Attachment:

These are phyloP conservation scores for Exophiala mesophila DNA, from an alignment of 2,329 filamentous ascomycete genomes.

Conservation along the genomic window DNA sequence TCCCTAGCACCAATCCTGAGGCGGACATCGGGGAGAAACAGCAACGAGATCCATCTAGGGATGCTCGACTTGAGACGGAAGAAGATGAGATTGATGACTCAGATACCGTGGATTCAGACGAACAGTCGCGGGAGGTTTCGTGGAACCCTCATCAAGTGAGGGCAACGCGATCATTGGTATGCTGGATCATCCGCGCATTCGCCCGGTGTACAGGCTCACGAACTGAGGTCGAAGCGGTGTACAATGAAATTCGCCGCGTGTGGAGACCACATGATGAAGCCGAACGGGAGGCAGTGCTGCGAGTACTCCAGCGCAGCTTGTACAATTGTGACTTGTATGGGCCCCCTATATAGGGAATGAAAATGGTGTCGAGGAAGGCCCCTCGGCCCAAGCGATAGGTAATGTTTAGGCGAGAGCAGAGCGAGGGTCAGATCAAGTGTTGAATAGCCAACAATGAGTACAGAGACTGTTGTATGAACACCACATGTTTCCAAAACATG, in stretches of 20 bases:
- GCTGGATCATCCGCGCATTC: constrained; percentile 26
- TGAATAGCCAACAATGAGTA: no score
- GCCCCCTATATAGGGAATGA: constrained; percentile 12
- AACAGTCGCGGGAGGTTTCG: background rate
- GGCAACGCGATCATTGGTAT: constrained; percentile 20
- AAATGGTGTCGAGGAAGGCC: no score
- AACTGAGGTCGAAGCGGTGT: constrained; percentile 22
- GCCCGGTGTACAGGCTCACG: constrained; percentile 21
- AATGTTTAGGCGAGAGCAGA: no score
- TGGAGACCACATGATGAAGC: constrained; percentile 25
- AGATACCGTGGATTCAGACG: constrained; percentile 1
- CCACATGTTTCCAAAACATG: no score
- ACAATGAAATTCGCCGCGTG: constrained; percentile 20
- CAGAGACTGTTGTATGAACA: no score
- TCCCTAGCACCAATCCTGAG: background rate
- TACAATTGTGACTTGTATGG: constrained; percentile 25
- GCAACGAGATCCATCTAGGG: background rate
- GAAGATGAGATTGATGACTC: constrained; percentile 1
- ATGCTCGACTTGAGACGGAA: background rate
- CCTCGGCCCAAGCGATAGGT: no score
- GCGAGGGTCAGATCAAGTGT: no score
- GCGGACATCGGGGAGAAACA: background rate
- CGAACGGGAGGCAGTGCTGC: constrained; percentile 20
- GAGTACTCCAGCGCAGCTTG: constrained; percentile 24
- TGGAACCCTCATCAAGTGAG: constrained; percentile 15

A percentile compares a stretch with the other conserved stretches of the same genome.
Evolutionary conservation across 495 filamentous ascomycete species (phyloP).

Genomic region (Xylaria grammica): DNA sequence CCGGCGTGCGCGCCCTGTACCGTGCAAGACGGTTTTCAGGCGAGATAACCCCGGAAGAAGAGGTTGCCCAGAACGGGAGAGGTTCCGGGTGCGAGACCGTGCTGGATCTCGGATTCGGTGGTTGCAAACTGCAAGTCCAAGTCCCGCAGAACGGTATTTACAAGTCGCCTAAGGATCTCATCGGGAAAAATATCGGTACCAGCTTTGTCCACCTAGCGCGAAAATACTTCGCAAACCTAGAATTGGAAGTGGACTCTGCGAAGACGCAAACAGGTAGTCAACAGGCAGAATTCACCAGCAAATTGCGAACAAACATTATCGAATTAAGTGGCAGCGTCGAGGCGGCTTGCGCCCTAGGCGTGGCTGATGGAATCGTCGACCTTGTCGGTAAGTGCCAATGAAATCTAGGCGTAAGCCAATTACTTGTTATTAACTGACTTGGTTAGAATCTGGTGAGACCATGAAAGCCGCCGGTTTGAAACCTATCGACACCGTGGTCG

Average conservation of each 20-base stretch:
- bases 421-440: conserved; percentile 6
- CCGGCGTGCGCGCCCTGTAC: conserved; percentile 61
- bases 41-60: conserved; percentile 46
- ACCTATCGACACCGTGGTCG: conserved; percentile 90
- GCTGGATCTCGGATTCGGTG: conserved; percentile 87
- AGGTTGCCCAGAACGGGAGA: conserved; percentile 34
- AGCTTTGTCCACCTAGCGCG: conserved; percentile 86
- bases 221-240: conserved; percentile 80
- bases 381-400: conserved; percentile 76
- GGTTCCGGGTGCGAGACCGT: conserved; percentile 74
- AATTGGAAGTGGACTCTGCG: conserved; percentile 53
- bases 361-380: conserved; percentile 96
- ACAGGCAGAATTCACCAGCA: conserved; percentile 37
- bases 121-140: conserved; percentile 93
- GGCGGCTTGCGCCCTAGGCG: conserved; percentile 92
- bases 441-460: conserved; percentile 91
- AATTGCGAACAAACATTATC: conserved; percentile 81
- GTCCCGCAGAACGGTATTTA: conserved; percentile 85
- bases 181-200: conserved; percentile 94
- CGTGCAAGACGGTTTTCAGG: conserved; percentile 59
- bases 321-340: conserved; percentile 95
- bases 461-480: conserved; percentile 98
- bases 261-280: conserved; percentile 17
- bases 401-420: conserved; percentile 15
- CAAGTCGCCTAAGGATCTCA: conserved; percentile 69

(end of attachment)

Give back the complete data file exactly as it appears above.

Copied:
These are phyloP conservation scores for Exophiala mesophila DNA, from an alignment of 2,329 filamentous ascomycete genomes.

Conservation along the genomic window DNA sequence TCCCTAGCACCAATCCTGAGGCGGACATCGGGGAGAAACAGCAACGAGATCCATCTAGGGATGCTCGACTTGAGACGGAAGAAGATGAGATTGATGACTCAGATACCGTGGATTCAGACGAACAGTCGCGGGAGGTTTCGTGGAACCCTCATCAAGTGAGGGCAACGCGATCATTGGTATGCTGGATCATCCGCGCATTCGCCCGGTGTACAGGCTCACGAACTGAGGTCGAAGCGGTGTACAATGAAATTCGCCGCGTGTGGAGACCACATGATGAAGCCGAACGGGAGGCAGTGCTGCGAGTACTCCAGCGCAGCTTGTACAATTGTGACTTGTATGGGCCCCCTATATAGGGAATGAAAATGGTGTCGAGGAAGGCCCCTCGGCCCAAGCGATAGGTAATGTTTAGGCGAGAGCAGAGCGAGGGTCAGATCAAGTGTTGAATAGCCAACAATGAGTACAGAGACTGTTGTATGAACACCACATGTTTCCAAAACATG, in stretches of 20 bases:
- GCTGGATCATCCGCGCATTC: constrained; percentile 26
- TGAATAGCCAACAATGAGTA: no score
- GCCCCCTATATAGGGAATGA: constrained; percentile 12
- AACAGTCGCGGGAGGTTTCG: background rate
- GGCAACGCGATCATTGGTAT: constrained; percentile 20
- AAATGGTGTCGAGGAAGGCC: no score
- AACTGAGGTCGAAGCGGTGT: constrained; percentile 22
- GCCCGGTGTACAGGCTCACG: constrained; percentile 21
- AATGTTTAGGCGAGAGCAGA: no score
- TGGAGACCACATGATGAAGC: constrained; percentile 25
- AGATACCGTGGATTCAGACG: constrained; percentile 1
- CCACATGTTTCCAAAACATG: no score
- ACAATGAAATTCGCCGCGTG: constrained; percentile 20
- CAGAGACTGTTGTATGAACA: no score
- TCCCTAGCACCAATCCTGAG: background rate
- TACAATTGTGACTTGTATGG: constrained; percentile 25
- GCAACGAGATCCATCTAGGG: background rate
- GAAGATGAGATTGATGACTC: constrained; percentile 1
- ATGCTCGACTTGAGACGGAA: background rate
- CCTCGGCCCAAGCGATAGGT: no score
- GCGAGGGTCAGATCAAGTGT: no score
- GCGGACATCGGGGAGAAACA: background rate
- CGAACGGGAGGCAGTGCTGC: constrained; percentile 20
- GAGTACTCCAGCGCAGCTTG: constrained; percentile 24
- TGGAACCCTCATCAAGTGAG: constrained; percentile 15

A percentile compares a stretch with the other conserved stretches of the same genome.
Evolutionary conservation across 495 filamentous ascomycete species (phyloP).

Genomic region (Xylaria grammica): DNA sequence CCGGCGTGCGCGCCCTGTACCGTGCAAGACGGTTTTCAGGCGAGATAACCCCGGAAGAAGAGGTTGCCCAGAACGGGAGAGGTTCCGGGTGCGAGACCGTGCTGGATCTCGGATTCGGTGGTTGCAAACTGCAAGTCCAAGTCCCGCAGAACGGTATTTACAAGTCGCCTAAGGATCTCATCGGGAAAAATATCGGTACCAGCTTTGTCCACCTAGCGCGAAAATACTTCGCAAACCTAGAATTGGAAGTGGACTCTGCGAAGACGCAAACAGGTAGTCAACAGGCAGAATTCACCAGCAAATTGCGAACAAACATTATCGAATTAAGTGGCAGCGTCGAGGCGGCTTGCGCCCTAGGCGTGGCTGATGGAATCGTCGACCTTGTCGGTAAGTGCCAATGAAATCTAGGCGTAAGCCAATTACTTGTTATTAACTGACTTGGTTAGAATCTGGTGAGACCATGAAAGCCGCCGGTTTGAAACCTATCGACACCGTGGTCG

Average conservation of each 20-base stretch:
- bases 421-440: conserved; percentile 6
- CCGGCGTGCGCGCCCTGTAC: conserved; percentile 61
- bases 41-60: conserved; percentile 46
- ACCTATCGACACCGTGGTCG: conserved; percentile 90
- GCTGGATCTCGGATTCGGTG: conserved; percentile 87
- AGGTTGCCCAGAACGGGAGA: conserved; percentile 34
- AGCTTTGTCCACCTAGCGCG: conserved; percentile 86
- bases 221-240: conserved; percentile 80
- bases 381-400: conserved; percentile 76
- GGTTCCGGGTGCGAGACCGT: conserved; percentile 74
- AATTGGAAGTGGACTCTGCG: conserved; percentile 53
- bases 361-380: conserved; percentile 96
- ACAGGCAGAATTCACCAGCA: conserved; percentile 37
- bases 121-140: conserved; percentile 93
- GGCGGCTTGCGCCCTAGGCG: conserved; percentile 92
- bases 441-460: conserved; percentile 91
- AATTGCGAACAAACATTATC: conserved; percentile 81
- GTCCCGCAGAACGGTATTTA: conserved; percentile 85
- bases 181-200: conserved; percentile 94
- CGTGCAAGACGGTTTTCAGG: conserved; percentile 59
- bases 321-340: conserved; percentile 95
- bases 461-480: conserved; percentile 98
- bases 261-280: conserved; percentile 17
- bases 401-420: conserved; percentile 15
- CAAGTCGCCTAAGGATCTCA: conserved; percentile 69